Current Explorations of Nutrition and the Gut Microbiome: A Systematic Review (P20-032-19)
Current Developments in Nutrition
dietary fiber,process of absorption,carbohydrates,colorectal cancer,diet,adult,volatile fatty acids,food,food additives,infant,intestines,micronutrients,minerals,vitamins,science of nutrition,nutritional status,colon cancer,disease prevention,intestinal bacteria,graphical displays,protein metabolism,polyphenols,community,consensus,microbiome,high-protein diet
The ability to measure and describe the microbiome has led to a surge in information about the gut microbiome and its role in health and disease. The relationship between nutrition and the gut microbiome is central, as the diet is a source of microbiota, a source of fuel for the microbiota, and an indicator of the composition of the gut microbiome. We aim to assess the current understanding of the interactions between nutrition and the gut microbiome in healthy adults. A solid understanding of the interactions between nutrition and a healthy gut microbiome will form the foundation for understanding the role in disease prevention and treatment.
PubMed and Google Scholar searches for review articles relating to nutrition and the gut microbiome in healthy adults led to the inclusion of 38 articles in this systematic review.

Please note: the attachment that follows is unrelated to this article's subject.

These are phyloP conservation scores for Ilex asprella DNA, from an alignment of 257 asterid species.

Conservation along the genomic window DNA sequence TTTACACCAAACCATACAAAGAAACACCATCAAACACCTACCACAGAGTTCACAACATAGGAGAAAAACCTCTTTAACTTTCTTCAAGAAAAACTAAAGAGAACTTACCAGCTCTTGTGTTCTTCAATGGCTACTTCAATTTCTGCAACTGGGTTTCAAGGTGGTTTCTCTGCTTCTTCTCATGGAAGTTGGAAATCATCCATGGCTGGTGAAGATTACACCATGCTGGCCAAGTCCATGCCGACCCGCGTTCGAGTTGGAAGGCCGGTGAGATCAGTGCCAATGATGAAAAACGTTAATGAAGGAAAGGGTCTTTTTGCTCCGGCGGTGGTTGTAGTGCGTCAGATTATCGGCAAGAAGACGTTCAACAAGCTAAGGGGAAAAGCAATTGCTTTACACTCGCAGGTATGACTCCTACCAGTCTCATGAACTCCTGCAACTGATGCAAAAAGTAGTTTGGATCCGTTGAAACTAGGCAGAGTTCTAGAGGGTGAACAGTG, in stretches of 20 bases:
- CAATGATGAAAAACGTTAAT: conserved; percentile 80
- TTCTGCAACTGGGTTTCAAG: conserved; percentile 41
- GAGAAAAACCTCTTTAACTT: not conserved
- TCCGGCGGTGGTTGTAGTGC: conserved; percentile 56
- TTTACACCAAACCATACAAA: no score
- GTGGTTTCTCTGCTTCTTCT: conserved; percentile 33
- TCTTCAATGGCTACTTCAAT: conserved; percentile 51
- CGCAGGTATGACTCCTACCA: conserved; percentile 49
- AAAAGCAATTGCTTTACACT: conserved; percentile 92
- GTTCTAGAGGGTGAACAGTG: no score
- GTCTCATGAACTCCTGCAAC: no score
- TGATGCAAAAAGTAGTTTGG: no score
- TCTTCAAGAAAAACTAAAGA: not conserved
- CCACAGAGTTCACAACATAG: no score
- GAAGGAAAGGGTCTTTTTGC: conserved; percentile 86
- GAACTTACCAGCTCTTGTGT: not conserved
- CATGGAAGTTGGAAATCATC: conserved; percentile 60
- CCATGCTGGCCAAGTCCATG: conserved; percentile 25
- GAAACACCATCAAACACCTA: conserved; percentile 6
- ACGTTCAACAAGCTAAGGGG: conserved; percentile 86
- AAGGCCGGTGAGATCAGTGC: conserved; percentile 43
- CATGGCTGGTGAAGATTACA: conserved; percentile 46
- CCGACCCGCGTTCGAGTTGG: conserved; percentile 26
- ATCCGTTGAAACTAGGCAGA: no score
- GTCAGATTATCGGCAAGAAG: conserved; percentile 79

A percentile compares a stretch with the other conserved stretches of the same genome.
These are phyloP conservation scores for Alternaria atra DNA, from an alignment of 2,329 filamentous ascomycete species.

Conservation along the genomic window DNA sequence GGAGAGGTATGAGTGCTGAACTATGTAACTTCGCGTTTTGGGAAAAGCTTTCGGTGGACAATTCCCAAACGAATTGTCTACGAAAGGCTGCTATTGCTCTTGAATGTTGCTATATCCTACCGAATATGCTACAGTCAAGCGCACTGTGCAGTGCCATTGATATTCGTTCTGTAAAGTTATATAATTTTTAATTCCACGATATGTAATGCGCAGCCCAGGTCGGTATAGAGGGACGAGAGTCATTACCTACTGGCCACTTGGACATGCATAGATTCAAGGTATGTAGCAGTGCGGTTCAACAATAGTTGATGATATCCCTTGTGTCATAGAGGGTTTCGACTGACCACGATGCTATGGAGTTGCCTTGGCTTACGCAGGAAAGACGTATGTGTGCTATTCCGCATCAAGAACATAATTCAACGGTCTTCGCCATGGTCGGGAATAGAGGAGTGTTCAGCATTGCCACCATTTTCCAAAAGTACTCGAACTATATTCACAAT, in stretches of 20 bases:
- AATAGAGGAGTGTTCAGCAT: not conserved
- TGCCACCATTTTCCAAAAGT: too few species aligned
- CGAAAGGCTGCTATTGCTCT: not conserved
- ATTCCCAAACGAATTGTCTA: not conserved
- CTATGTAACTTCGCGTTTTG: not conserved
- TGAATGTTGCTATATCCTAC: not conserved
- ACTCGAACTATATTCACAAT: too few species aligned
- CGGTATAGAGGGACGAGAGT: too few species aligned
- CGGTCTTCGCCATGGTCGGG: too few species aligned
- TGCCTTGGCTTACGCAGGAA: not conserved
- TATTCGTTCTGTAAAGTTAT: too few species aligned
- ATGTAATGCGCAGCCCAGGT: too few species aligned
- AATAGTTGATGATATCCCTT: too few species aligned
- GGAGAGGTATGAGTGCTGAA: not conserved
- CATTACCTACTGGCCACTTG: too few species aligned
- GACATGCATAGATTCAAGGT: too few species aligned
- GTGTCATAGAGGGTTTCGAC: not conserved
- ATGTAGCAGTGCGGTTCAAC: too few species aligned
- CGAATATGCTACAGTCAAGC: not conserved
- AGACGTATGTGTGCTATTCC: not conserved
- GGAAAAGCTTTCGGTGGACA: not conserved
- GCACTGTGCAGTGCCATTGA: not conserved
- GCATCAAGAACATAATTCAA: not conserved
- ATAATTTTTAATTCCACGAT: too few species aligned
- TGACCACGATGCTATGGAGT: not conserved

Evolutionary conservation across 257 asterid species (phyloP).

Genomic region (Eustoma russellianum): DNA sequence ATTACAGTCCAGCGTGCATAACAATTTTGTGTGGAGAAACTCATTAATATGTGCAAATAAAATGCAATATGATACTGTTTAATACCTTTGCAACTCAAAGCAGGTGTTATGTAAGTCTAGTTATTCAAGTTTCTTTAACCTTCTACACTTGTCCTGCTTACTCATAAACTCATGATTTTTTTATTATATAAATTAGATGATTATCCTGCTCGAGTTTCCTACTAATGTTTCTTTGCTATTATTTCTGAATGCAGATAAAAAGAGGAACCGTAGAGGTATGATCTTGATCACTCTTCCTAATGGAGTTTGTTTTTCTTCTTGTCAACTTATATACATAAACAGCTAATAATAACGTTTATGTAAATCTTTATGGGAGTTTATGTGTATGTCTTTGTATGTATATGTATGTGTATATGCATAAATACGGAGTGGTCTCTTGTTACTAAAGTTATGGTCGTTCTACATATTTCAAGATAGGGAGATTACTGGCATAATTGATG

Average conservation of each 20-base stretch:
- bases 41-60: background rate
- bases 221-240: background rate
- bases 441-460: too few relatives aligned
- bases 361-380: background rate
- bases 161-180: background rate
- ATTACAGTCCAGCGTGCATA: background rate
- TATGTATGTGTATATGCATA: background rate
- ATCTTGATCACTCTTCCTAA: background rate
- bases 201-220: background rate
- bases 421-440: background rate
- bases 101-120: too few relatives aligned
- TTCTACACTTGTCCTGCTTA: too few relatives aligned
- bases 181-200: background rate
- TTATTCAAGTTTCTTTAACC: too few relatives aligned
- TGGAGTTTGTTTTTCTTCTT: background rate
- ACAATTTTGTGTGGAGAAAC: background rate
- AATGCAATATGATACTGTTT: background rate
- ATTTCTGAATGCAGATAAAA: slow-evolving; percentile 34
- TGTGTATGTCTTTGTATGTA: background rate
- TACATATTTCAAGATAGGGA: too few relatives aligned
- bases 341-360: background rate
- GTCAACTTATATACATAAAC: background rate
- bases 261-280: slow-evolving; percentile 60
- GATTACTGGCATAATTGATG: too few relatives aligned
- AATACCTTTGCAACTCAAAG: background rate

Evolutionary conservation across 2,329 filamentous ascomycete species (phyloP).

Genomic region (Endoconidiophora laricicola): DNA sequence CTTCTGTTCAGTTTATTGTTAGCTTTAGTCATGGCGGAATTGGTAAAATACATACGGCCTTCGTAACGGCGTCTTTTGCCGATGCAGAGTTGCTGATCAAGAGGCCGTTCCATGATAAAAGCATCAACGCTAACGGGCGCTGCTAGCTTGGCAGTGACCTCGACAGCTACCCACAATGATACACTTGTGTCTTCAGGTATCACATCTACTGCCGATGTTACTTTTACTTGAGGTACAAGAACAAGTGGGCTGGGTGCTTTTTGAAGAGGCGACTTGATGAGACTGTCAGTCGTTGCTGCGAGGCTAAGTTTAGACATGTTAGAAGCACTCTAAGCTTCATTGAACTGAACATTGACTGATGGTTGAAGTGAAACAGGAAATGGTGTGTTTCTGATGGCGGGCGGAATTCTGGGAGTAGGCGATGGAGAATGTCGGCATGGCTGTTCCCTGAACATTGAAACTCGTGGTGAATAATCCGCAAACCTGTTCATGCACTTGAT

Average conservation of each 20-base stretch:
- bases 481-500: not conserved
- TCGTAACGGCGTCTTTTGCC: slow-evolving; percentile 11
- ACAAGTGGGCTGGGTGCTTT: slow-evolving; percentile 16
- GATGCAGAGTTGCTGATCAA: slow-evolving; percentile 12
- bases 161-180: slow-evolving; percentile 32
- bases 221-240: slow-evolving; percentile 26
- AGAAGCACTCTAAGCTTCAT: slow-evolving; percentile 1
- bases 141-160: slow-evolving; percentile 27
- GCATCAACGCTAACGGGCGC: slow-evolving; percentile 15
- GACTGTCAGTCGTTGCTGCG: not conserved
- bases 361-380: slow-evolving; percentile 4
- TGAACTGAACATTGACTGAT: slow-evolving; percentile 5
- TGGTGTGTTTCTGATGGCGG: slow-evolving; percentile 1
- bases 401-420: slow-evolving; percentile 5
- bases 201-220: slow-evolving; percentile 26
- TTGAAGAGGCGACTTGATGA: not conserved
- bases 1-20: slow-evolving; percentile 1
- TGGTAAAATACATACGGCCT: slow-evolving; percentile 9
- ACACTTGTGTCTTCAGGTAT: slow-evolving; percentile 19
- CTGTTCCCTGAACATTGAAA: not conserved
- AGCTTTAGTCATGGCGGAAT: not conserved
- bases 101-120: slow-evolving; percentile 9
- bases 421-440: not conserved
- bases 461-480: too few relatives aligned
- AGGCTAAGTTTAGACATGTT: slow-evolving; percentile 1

Much of the research has focused on carbohydrates in the form of dietary fiber, which are fuel for the gut microbiota. The beneficial effects of fiber have centered on Short Chain Fatty Acids (SCFAs) that are required by colonocytes (barrier function), improve absorption (minerals, water), and reduce intestinal transit time (colon cancer). Contrastingly, a low fiber, high protein diet promotes microbial protein metabolism, leading to potentially dangerous by-products that can stagnate in the gut.
The bidirectional relationship between micronutrition and the gut microbiome is emerging. The microbiota utilize and produce micronutrients, leading to confounding relationships between nutritional status and biologic micronutrient concentrations, chiefly the B and K vitamins.
While promising, the study of non-nutritive food components (polyphenols) and the gut microbiome is in its infancy. The role of other food components (food additives, contaminants) warrant exploration and are a significant research gap to-date.
Diet and nutrition have profound effects on the gut microbiome composition. This, in turn, affects a wide array of metabolic, hormonal, and neurological processes that influence our health and disease. Currently, there is no consensus in the scientific community on what defines a “healthy” gut microbiome. Future research must consider individual responses to diet and the role of diet in the response of the gut microbiome to interventions.